“You think not, eh! She’s a regular little peach, though,” said the General, whose eyes never strayed from Mme. de Cambremer. “Don’t you agree with me, Princess?”

“She thrusts herself forward too much; I think, in so young a woman, that’s not very nice — for I don’t suppose she’s my generation,” replied Mme. des Laumes (the last word being common, it appeared, to Gallardon and Guermantes). And then, seeing that M. de Froberville was still gazing at Mme. de Cambremer, she added, half out of malice towards the lady, half wishing to oblige the General: “Not very nice… for her husband! I am sorry that I do not know her, since she seems to attract you so much; I might have introduced you to her,” said the Princess, who, if she had known the young woman, would most probably have done nothing of the sort. “And now I must say good night, because one of my friends is having a birthday party, and I must go and wish her many happy returns,” she explained, modestly and with truth, reducing the fashionable gathering to which she was going to the simple proportions of a ceremony which would be boring in the extreme, but at which she was obliged to be present, and there would be something touching about her appearance. “Besides, I must pick up Basin. While I’ve been here, he’s gone to see those friends of his — you know them too, I’m sure, — who are called after a bridge — oh, yes, the Iénas.”

“It was a battle before it was a bridge, Princess; it was a victory!” said the General. “I mean to say, to an old soldier like me,” he went on, wiping his monocle and replacing it, as though he were laying a fresh dressing on the raw wound underneath, while the Princess instinctively looked away, “that Empire nobility, well, of course, it’s not the same thing, but, after all, taking it as it is, it’s very fine of its kind; they were people who really did fight like heroes.”

“But I have the deepest respect for heroes,” the Princess assented, though with a faint trace of irony. “If I don’t go with Basin to see this Princesse d’Iéna, it isn’t for that, at all; it’s simply because I don’t know them. Basin knows them; he worships them. Oh, no, it’s not what you think; he’s not in love with her. I’ve nothing to set my face against! Besides, what good has it ever done when I have set my face against them?” she queried sadly, for the whole world knew that, ever since the day upon which the Prince des Laumes had married his fascinating cousin, he had been consistently unfaithful to her. “Anyhow, it isn’t that at all. They’re people he has known for ever so long, they do him very well, and that suits me down to the ground. But I must tell you what he’s told me about their house; it’s quite enough. Can you imagine it, all their furniture is ‘Empire’!”

“But, my dear Princess, that’s only natural; it belonged to their grandparents.”

“I don’t quite say it didn’t, but that doesn’t make it any less ugly. I quite understand that people can’t always have nice things, but at least they needn’t have things that are merely grotesque. What do you say? I can think of nothing more devastating, more utterly smug than that hideous style — cabinets covered all over with swans’ heads, like bath-taps!”

“But I believe, all the same, that they’ve got some lovely things; why, they must have that famous mosaic table on which the Treaty of…”

“Oh, I don’t deny, they may have things that are interesting enough from the historic point of view. But things like that can’t, ever, be beautiful… because they’re simply horrible! I’ve got things like that myself, that came to Basin from the Montesquious. Only, they’re up in the attics at Guermantes, where nobody ever sees them. But, after all, that’s not the point, I would fly to see them, with Basin; I would even go to see them among all their sphinxes and brasses, if I knew them, but — I don’t know them! D’you know, I was always taught, when I was a little girl, that it was not polite to call on people one didn’t know.” She assumed a tone of childish gravity. “And so I am just doing what I was taught to do. Can’t you see those good people, with a totally strange woman bursting into their house? Why, I might get a most hostile reception.”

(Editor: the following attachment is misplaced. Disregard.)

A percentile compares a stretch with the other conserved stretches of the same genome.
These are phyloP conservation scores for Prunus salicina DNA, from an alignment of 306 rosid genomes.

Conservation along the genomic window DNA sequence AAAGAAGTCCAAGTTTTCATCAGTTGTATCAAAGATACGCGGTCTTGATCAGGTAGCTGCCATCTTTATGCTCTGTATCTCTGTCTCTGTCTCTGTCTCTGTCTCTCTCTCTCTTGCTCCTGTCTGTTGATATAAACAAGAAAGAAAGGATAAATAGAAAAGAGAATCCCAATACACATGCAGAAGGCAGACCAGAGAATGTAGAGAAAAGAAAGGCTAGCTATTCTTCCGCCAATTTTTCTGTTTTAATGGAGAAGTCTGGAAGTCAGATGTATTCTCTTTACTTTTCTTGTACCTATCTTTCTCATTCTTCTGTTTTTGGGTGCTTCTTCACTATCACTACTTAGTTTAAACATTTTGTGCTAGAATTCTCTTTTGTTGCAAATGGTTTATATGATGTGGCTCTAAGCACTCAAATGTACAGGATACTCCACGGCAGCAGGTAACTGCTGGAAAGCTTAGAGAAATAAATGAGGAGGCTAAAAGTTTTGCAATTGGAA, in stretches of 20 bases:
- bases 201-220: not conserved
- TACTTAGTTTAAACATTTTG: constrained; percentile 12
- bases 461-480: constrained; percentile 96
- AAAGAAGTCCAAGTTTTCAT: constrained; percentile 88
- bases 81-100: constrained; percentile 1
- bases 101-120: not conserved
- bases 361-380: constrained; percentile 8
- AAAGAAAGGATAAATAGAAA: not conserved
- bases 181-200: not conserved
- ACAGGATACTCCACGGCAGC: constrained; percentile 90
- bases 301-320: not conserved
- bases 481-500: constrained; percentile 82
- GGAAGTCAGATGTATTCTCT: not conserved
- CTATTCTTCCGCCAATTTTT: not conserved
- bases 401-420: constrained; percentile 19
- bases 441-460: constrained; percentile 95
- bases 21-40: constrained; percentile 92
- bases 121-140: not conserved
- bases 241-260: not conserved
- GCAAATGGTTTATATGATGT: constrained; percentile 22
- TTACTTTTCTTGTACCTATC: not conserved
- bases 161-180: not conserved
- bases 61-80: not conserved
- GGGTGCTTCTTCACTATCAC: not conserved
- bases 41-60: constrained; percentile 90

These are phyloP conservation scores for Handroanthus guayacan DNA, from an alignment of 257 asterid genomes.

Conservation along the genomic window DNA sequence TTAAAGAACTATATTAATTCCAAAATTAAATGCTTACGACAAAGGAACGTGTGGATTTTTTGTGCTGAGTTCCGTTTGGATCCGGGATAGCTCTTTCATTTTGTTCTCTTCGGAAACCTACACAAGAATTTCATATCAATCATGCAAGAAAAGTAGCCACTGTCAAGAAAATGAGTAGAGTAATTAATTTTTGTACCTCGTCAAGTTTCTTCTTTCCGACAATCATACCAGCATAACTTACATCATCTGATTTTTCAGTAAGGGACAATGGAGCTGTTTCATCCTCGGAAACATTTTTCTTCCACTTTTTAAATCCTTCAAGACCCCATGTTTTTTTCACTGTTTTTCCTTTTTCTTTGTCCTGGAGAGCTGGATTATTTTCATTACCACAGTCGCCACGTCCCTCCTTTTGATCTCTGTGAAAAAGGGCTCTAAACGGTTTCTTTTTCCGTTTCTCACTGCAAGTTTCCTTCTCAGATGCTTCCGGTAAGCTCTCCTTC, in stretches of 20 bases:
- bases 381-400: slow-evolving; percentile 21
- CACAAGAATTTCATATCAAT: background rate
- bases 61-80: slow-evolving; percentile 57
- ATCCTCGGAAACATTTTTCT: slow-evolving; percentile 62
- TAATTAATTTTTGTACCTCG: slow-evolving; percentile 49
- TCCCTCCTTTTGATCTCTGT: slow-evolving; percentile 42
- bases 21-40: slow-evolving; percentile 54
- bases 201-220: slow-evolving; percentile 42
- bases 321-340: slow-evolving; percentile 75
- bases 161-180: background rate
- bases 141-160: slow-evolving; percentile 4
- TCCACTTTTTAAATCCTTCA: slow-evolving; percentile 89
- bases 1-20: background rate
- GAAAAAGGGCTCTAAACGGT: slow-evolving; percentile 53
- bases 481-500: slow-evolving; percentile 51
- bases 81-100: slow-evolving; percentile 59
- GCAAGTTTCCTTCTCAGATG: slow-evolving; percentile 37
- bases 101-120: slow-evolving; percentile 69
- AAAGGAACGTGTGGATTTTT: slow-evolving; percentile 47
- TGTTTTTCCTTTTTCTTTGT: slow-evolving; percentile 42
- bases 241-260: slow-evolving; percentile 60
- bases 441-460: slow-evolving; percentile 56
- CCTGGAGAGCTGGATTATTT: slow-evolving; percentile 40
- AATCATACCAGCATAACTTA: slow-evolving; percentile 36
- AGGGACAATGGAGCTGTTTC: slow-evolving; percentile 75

And she coquettishly enhanced the charm of the smile which the idea had brought to her lips, by giving to her blue eyes, which were fixed on the General, a gentle, dreamy expression.

“My dear Princess, you know that they’d be simply wild with joy.”

“No, why?” she inquired, with the utmost vivacity, either so as to seem unaware that it would be because she was one of the first ladies in France, or so as to have the pleasure of hearing the General tell her so. “Why? How can you tell? Perhaps they would think it the most unpleasant thing that could possibly happen. I know nothing about them, but if they’re anything like me, I find it quite boring enough to see the people I do know; I’m sure if I had to see people I didn’t know as well, even if they had ‘fought like heroes,’ I should go stark mad. Besides, except when it’s an old friend like you, whom one knows quite apart from that, I’m not sure that ‘heroism’ takes one very far in society. It’s often quite boring enough to have to give a dinner-party, but if one had to offer one’s arm to Spartacus, to let him take one down… Really, no; it would never be Vercingetorix I should send for, to make a fourteenth. I feel sure, I should keep him for really big ‘crushes.’ And as I never give any…”

“Ah! Princess, it’s easy to see you’re not a Guermantes for nothing. You have your share of it, all right, the ‘wit of the Guermantes’!”

“But people always talk about the wit of the Guermantes; I never could make out why. Do you really know any others who have it?” she rallied him, with a rippling flow of laughter, her features concentrated, yoked to the service of her animation, her eyes sparkling, blazing with a radiant sunshine of gaiety which could be kindled only by such speeches — even if the Princess had to make them herself — as were in praise of with or of her beauty. “Look, there’s Swann talking to your Cambremer woman; over there, beside old Saint-Euverte, don’t you see him? Ask him to introduce you. But hurry up, he seems to be just going!”

“Did you notice how dreadfully ill he’s looking?” asked the General.